Packed to the brim with whiplash-inducing twists and turns, searing social commentary and enough chaotic, kaleidoscopic energy to have listeners drenched in sweat and out of breath by its interlude, Enter Shikari’s sixth full-length effort is the perfect musical rollercoaster for pop, rock and punk fans to embrace as the album that will undoubtedly go on to define 2020.
It’s also a distinct encapsulation of all the colour and calamity the band have spent their past 21 years brewing – that fact by design, according to guitarist Rory Clewlow.
The 15-track Nothing Is True & Everything Is Possible comes three years after a decidedly focussed effort in The Spark, which sought to revolutionise the aesthetic behind the English electronicore warriors; less garish and erratic, with a defined sound and restrained potency… A calmer Shikari, in a lot of ways.
But alas, the state of affairs in 2020 is too turbulent for Clewlow, frontman Rou Reynolds and co. to maintain that calm façade – the world needs Enter Shikari at their ballsiest and most batshit crazy.
And by gum, have they stepped up to the plate with this absolutely captivating clusterf*** of an album.
What is it about LP6 that makes it the definitive reflection of what Enter Shikari is and stands for as a band in 2020?
The first ideas for a new record started coming to us around the time Rou was writing this book [Dear Future Historians], which is basically a collection of essays about every single one of our songs. We also had the ten year anniversary of [debut album] Take To The Skies around then, and we did a year of touring for that, so we had to re-learn a lot of those songs for the first time since 2007. With those two things coupled together, it was the first time that we’d really sort of looked back at our history.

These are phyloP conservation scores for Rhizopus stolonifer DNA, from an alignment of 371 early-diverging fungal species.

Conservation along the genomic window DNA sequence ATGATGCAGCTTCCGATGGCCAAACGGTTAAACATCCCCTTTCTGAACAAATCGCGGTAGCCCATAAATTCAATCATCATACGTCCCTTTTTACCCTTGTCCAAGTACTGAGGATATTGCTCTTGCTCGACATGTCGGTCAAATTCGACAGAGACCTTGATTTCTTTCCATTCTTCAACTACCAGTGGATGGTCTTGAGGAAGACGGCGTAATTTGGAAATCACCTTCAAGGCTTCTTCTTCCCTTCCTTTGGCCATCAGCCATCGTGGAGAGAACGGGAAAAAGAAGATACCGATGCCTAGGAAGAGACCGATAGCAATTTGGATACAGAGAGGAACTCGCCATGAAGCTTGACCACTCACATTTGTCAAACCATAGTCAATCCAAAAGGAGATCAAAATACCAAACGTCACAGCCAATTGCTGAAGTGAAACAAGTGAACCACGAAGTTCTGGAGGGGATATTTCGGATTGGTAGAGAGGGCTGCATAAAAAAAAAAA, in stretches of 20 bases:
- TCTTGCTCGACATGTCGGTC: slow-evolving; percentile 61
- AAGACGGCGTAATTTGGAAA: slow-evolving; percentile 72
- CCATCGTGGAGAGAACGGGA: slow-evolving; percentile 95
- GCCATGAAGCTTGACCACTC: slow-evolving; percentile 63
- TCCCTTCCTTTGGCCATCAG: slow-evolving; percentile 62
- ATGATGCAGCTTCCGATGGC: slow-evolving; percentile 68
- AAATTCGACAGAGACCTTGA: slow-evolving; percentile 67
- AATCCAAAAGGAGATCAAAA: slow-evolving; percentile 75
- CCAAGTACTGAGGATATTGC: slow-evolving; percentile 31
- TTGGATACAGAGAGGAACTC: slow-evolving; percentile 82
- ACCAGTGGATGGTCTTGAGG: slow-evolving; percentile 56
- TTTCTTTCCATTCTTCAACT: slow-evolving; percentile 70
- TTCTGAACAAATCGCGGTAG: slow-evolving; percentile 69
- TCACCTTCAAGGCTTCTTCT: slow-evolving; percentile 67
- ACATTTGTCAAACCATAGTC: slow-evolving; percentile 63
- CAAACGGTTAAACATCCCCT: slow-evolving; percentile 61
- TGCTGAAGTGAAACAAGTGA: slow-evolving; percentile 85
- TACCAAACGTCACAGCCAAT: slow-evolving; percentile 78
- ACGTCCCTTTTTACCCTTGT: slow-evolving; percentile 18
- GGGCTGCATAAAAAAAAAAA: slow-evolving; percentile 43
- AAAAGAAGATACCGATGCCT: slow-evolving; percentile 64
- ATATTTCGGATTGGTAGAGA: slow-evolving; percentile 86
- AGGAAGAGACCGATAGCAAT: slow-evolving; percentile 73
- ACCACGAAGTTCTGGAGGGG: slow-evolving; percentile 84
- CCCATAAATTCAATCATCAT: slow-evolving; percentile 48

Because normally, we’d very, very rarely go back and listen to the earlier stuff – we’re always just thinking about what we’re doing now and what we’re going to do in the future. But these things forced us to reflect on our past for the first time, and that had a big influence on this album because all of a sudden we were going, “Oh yeah, we used to do that all the time! We used to sound like that!” There were some techniques we loved to play with back in the day that we had sort of forgotten about as new ones popped up.
The Spark was so different to anything you’d done before it, but in a lot of ways, this record feels like a callback to the Shikari we knew and loved right before it. Was it always the plan to wind the dial back a bit after making an album as left-field as The Spark?
There was a little bit of backlash we faced when that record came out. Because with The Spark, we were like, “Let’s just push ourselves – let’s just see what we can do, and how different we can make this.” Just to kind of get ourselves out of the formula, y’know? It was like, “C’mon lads, we’ve done four records now, let’s do something different.” We wanted to try a really focussed concept, and the idea we had was for this retro ‘80s synthpop kind of vibe – something really ridiculous.
But then after that, when it came to thinking about this record, we stepped back and went, “Y’know what? Let’s not have a focus at all. Let’s just go back to making records that have everything and the kitchen sink in them.” So we didn’t have a singular concept that we wanted to explore, or anything like, “This is what the record is going to sound like.” We just went into it saying, “Let’s start writing, and let’s not worry about whether it falls into the same world as the rest of the songs.” And that had always been our mentality towards Enter Shikari albums before The Spark as well.